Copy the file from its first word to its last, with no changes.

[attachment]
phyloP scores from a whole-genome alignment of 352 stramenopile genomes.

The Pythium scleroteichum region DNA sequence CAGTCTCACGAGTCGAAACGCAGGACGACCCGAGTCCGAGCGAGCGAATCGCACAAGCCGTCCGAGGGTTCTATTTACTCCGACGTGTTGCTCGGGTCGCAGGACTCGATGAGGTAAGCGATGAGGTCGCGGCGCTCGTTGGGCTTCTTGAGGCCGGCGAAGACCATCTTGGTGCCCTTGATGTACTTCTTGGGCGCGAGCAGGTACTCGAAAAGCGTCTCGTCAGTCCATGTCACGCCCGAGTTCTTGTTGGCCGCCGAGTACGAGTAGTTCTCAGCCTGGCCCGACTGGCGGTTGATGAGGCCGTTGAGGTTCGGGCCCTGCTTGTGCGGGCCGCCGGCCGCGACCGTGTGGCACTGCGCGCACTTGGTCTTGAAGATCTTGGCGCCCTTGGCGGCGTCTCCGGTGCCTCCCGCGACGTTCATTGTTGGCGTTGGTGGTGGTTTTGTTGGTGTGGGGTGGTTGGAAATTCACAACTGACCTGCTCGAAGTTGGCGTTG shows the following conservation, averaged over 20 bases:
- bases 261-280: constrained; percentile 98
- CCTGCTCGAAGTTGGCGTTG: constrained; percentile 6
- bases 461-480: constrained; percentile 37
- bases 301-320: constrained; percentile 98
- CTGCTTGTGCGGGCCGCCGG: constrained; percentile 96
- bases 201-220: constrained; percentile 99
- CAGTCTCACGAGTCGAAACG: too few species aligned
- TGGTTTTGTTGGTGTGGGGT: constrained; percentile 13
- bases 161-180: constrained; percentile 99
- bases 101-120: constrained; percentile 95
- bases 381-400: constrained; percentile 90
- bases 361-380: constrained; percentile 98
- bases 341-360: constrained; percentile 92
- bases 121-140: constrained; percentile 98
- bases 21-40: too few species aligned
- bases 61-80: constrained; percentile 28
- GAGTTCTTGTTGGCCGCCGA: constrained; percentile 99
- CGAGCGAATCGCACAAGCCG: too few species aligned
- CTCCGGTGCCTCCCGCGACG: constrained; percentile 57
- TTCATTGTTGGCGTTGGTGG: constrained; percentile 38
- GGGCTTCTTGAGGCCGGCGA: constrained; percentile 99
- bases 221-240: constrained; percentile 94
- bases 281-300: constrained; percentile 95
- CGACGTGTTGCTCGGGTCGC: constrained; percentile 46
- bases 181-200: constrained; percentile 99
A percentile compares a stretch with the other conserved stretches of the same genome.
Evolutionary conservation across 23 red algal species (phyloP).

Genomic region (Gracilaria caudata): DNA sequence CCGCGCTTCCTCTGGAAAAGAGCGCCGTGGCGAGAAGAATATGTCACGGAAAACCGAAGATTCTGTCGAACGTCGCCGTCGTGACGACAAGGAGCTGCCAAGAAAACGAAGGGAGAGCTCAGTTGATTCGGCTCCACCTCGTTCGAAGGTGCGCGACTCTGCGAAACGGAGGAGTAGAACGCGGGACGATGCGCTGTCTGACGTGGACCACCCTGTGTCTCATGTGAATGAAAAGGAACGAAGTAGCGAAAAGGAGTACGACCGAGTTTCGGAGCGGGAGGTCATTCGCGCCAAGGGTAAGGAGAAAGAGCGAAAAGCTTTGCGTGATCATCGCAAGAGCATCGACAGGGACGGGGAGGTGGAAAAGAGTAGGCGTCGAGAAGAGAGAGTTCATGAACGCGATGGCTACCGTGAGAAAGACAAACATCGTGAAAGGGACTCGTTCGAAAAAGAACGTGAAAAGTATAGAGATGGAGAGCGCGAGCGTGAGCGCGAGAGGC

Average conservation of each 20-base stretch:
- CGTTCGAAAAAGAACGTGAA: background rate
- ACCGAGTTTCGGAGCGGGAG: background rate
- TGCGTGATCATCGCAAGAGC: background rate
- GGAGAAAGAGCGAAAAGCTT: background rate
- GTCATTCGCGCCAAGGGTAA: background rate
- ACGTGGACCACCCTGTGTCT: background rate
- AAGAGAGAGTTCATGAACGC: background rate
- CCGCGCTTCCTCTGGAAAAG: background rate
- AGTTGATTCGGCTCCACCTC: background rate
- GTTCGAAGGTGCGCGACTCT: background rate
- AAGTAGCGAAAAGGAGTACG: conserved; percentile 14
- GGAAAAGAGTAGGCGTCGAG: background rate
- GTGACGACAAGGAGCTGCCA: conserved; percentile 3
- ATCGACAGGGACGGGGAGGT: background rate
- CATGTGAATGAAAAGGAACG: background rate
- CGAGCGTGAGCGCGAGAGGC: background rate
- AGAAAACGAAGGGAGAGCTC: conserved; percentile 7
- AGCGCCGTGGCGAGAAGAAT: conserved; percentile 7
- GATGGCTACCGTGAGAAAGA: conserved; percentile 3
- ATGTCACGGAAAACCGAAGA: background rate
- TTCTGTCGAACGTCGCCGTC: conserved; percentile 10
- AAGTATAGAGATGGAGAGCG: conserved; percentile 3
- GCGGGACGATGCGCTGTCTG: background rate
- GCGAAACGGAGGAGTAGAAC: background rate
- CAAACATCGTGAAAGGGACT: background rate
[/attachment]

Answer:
phyloP scores from a whole-genome alignment of 352 stramenopile genomes.

The Pythium scleroteichum region DNA sequence CAGTCTCACGAGTCGAAACGCAGGACGACCCGAGTCCGAGCGAGCGAATCGCACAAGCCGTCCGAGGGTTCTATTTACTCCGACGTGTTGCTCGGGTCGCAGGACTCGATGAGGTAAGCGATGAGGTCGCGGCGCTCGTTGGGCTTCTTGAGGCCGGCGAAGACCATCTTGGTGCCCTTGATGTACTTCTTGGGCGCGAGCAGGTACTCGAAAAGCGTCTCGTCAGTCCATGTCACGCCCGAGTTCTTGTTGGCCGCCGAGTACGAGTAGTTCTCAGCCTGGCCCGACTGGCGGTTGATGAGGCCGTTGAGGTTCGGGCCCTGCTTGTGCGGGCCGCCGGCCGCGACCGTGTGGCACTGCGCGCACTTGGTCTTGAAGATCTTGGCGCCCTTGGCGGCGTCTCCGGTGCCTCCCGCGACGTTCATTGTTGGCGTTGGTGGTGGTTTTGTTGGTGTGGGGTGGTTGGAAATTCACAACTGACCTGCTCGAAGTTGGCGTTG shows the following conservation, averaged over 20 bases:
- bases 261-280: constrained; percentile 98
- CCTGCTCGAAGTTGGCGTTG: constrained; percentile 6
- bases 461-480: constrained; percentile 37
- bases 301-320: constrained; percentile 98
- CTGCTTGTGCGGGCCGCCGG: constrained; percentile 96
- bases 201-220: constrained; percentile 99
- CAGTCTCACGAGTCGAAACG: too few species aligned
- TGGTTTTGTTGGTGTGGGGT: constrained; percentile 13
- bases 161-180: constrained; percentile 99
- bases 101-120: constrained; percentile 95
- bases 381-400: constrained; percentile 90
- bases 361-380: constrained; percentile 98
- bases 341-360: constrained; percentile 92
- bases 121-140: constrained; percentile 98
- bases 21-40: too few species aligned
- bases 61-80: constrained; percentile 28
- GAGTTCTTGTTGGCCGCCGA: constrained; percentile 99
- CGAGCGAATCGCACAAGCCG: too few species aligned
- CTCCGGTGCCTCCCGCGACG: constrained; percentile 57
- TTCATTGTTGGCGTTGGTGG: constrained; percentile 38
- GGGCTTCTTGAGGCCGGCGA: constrained; percentile 99
- bases 221-240: constrained; percentile 94
- bases 281-300: constrained; percentile 95
- CGACGTGTTGCTCGGGTCGC: constrained; percentile 46
- bases 181-200: constrained; percentile 99
A percentile compares a stretch with the other conserved stretches of the same genome.
Evolutionary conservation across 23 red algal species (phyloP).

Genomic region (Gracilaria caudata): DNA sequence CCGCGCTTCCTCTGGAAAAGAGCGCCGTGGCGAGAAGAATATGTCACGGAAAACCGAAGATTCTGTCGAACGTCGCCGTCGTGACGACAAGGAGCTGCCAAGAAAACGAAGGGAGAGCTCAGTTGATTCGGCTCCACCTCGTTCGAAGGTGCGCGACTCTGCGAAACGGAGGAGTAGAACGCGGGACGATGCGCTGTCTGACGTGGACCACCCTGTGTCTCATGTGAATGAAAAGGAACGAAGTAGCGAAAAGGAGTACGACCGAGTTTCGGAGCGGGAGGTCATTCGCGCCAAGGGTAAGGAGAAAGAGCGAAAAGCTTTGCGTGATCATCGCAAGAGCATCGACAGGGACGGGGAGGTGGAAAAGAGTAGGCGTCGAGAAGAGAGAGTTCATGAACGCGATGGCTACCGTGAGAAAGACAAACATCGTGAAAGGGACTCGTTCGAAAAAGAACGTGAAAAGTATAGAGATGGAGAGCGCGAGCGTGAGCGCGAGAGGC

Average conservation of each 20-base stretch:
- CGTTCGAAAAAGAACGTGAA: background rate
- ACCGAGTTTCGGAGCGGGAG: background rate
- TGCGTGATCATCGCAAGAGC: background rate
- GGAGAAAGAGCGAAAAGCTT: background rate
- GTCATTCGCGCCAAGGGTAA: background rate
- ACGTGGACCACCCTGTGTCT: background rate
- AAGAGAGAGTTCATGAACGC: background rate
- CCGCGCTTCCTCTGGAAAAG: background rate
- AGTTGATTCGGCTCCACCTC: background rate
- GTTCGAAGGTGCGCGACTCT: background rate
- AAGTAGCGAAAAGGAGTACG: conserved; percentile 14
- GGAAAAGAGTAGGCGTCGAG: background rate
- GTGACGACAAGGAGCTGCCA: conserved; percentile 3
- ATCGACAGGGACGGGGAGGT: background rate
- CATGTGAATGAAAAGGAACG: background rate
- CGAGCGTGAGCGCGAGAGGC: background rate
- AGAAAACGAAGGGAGAGCTC: conserved; percentile 7
- AGCGCCGTGGCGAGAAGAAT: conserved; percentile 7
- GATGGCTACCGTGAGAAAGA: conserved; percentile 3
- ATGTCACGGAAAACCGAAGA: background rate
- TTCTGTCGAACGTCGCCGTC: conserved; percentile 10
- AAGTATAGAGATGGAGAGCG: conserved; percentile 3
- GCGGGACGATGCGCTGTCTG: background rate
- GCGAAACGGAGGAGTAGAAC: background rate
- CAAACATCGTGAAAGGGACT: background rate